"It comes as a bit of a surprise that this game is so rare. Turbo on the Colecovision is as common as Donkey Kong; both common as dirt. On the Intellivision, Donkey Kong is common, but Turbo is ultra-rare. Another surprise is that only the right hand controller is used to play the game. Either hand controller can be used to enter the difficulty level (1 through 4 as usual. This time there is no 2-player option, which is also a bit of a curiosity. Maybe Coleco was starting to cut corners by then, like everybody else.) which led me to believe that the hand controller mappings were reversed in the .cfg file on the emulator. When I got ahold of the actual cartridge and read the manual, it turned out that only the right controller is used in the actual game. Yet another curiosity is that the manual has illustrations of both Intellivision I and Intellivision II controllers, and the stripe on the front of the box makes the claim that the game is for use with Intellivision I and Intellivision II units, but the box also has the familiar 'NOT for use with Intellivision II' sticker on it.
"This game reminds me of Activision's Enduro (Atari 2600); the game objective is pretty much the same: pass a certain number of cars within a certain amount of time. If this weren't an arcade port I would have thought it to be a poor imitation of that game. Of course the animation isn't nearly as fluid and the sound effects are much weaker (The engine sound isn't as weak on the actual cartridge as it is on the emulator.), but there is a little more variety in scenery. Whereas Enduro always features the player racing outdoors at different times of day and night and occasionally on ice; Turbo has scenery for city, country, inside tunnel, and waterfront (and of course ice). There is no transition between scenes though; the player will be driving past buildings and will suddenly see trees.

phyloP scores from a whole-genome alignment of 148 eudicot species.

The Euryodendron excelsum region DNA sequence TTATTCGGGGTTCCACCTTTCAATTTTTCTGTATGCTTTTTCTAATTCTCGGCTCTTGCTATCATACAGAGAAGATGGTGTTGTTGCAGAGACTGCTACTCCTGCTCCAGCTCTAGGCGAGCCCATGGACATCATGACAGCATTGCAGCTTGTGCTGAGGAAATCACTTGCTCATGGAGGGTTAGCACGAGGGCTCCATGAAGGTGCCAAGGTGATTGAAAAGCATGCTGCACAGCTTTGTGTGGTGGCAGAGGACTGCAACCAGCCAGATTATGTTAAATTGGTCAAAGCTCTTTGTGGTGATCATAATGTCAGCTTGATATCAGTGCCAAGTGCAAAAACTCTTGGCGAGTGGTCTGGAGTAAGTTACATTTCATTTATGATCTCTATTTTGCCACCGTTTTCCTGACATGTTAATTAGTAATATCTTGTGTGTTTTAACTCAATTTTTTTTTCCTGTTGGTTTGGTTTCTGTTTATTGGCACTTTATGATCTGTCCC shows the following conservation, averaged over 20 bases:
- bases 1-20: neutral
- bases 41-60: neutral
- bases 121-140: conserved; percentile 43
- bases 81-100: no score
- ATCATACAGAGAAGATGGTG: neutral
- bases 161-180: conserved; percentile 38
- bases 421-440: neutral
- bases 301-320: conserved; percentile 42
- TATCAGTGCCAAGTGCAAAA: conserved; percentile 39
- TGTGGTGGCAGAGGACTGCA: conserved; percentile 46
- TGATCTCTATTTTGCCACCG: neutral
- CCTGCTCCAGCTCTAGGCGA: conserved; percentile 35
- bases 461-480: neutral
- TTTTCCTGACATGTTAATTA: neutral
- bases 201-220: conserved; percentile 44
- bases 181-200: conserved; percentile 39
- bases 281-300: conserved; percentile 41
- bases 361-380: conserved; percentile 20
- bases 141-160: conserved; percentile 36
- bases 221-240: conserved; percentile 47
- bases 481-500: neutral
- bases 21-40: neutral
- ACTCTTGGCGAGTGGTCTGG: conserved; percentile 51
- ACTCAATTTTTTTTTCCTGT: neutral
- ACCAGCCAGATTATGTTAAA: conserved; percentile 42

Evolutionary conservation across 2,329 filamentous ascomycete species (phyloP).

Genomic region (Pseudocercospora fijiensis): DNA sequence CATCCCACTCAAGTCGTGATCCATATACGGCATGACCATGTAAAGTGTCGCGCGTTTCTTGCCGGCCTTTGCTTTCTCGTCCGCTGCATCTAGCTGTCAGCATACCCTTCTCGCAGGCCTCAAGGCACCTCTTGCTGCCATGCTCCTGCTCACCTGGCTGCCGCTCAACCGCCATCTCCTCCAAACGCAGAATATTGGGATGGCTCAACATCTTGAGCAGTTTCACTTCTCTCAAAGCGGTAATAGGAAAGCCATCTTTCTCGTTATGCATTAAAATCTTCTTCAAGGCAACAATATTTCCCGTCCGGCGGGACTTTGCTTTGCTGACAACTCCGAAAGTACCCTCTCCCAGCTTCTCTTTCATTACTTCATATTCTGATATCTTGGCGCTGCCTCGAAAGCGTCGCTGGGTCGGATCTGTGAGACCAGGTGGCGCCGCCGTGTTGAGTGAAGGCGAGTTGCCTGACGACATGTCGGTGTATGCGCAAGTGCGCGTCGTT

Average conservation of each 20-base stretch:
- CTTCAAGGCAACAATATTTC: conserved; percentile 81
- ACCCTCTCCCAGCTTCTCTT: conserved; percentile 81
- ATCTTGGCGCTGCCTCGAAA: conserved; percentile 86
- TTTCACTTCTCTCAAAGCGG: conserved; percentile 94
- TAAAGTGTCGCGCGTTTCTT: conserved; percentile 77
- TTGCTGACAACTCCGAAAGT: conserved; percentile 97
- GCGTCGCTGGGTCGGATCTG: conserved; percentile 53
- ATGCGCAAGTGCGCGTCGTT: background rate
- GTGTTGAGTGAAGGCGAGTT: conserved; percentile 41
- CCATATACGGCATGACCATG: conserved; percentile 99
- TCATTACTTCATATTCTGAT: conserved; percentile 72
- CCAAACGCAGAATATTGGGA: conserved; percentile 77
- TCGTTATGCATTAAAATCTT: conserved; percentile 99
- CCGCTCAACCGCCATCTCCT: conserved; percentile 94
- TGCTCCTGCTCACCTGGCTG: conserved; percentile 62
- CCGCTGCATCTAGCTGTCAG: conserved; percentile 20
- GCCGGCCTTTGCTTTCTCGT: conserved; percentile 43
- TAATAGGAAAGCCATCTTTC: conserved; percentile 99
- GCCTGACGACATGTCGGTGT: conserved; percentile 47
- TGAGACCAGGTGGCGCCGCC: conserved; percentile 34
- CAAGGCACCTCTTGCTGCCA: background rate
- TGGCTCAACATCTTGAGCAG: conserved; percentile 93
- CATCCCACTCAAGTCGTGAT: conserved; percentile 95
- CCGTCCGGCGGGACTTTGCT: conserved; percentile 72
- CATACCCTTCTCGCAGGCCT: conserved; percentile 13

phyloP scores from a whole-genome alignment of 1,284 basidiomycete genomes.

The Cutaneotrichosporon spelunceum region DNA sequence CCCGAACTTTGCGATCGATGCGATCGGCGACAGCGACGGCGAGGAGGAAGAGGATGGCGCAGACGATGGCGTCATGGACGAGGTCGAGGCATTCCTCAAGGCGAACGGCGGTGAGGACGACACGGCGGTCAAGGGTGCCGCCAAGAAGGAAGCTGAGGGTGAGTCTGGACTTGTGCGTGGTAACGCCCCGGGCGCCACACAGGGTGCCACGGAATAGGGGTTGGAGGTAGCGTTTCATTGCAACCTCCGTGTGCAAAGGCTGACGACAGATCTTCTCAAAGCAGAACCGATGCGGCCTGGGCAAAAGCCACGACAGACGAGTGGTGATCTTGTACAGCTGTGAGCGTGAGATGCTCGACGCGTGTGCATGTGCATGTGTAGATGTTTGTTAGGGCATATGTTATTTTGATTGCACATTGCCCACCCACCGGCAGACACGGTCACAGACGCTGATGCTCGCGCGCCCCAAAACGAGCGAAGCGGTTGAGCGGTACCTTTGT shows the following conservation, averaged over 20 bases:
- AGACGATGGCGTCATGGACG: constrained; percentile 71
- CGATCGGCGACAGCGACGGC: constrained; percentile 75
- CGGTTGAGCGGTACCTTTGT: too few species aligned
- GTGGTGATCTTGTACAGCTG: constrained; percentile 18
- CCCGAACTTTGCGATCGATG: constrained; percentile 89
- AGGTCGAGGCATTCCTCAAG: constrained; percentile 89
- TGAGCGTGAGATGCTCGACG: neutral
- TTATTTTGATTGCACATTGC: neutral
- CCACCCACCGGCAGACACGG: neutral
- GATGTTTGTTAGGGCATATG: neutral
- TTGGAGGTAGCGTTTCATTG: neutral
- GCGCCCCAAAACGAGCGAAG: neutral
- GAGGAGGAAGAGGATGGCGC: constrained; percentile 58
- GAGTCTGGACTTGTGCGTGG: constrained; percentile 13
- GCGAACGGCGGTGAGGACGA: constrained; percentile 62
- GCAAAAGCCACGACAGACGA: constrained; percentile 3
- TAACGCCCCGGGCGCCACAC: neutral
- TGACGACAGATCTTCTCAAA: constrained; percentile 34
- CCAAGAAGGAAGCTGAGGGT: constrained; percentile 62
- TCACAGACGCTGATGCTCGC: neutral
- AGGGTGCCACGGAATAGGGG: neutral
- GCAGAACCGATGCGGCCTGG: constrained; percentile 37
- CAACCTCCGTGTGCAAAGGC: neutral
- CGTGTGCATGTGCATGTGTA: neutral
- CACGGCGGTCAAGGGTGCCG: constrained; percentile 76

"Control is unique. Drive in high gear by using the top action buttons, drive in low gear by using the bottom action buttons, and maneuver by rotating the disc as if one were turning a steering wheel. How's that for realistic steering? Another version of Auto Racing with that kind of steering control would have been interesting indeed -- or better yet, a version of Auto Racing that gave the player(s) a choice between steering methods. Graphics are rather poor. The 3-D effect is rough at best: cars are displayed at high resolution when further away; at normal resolution as they approach; and at double width when nearby. The player's car switches from double width to normal resolution as it accelerates, which is a bit of a distraction. Also, two sprites are used for each car (one for body, another for tires) so no more than four cars appear at one time. The occasional ambulance is drawn using three sprites, leaving only three more sprites for additional oil slicks.
"Despite the weak sound effects and graphics, the game is still enjoyable, as it is simple yet challenging, as classic games go. I advise people to just stick to playing this game on the emulator and to only buy the actual cartridge if they can find it 'in the wild' at a cheap price however. Trying to steer using the keyboard mappings makes the game about as fun as piano lessons and fingering exercises, so I recommend using the Hand Controller Interface for this game. Of course playing the Colecovision port is probably the best way to go given its respective rarity on the two systems." Rating: 2/5 -- Mike Hayes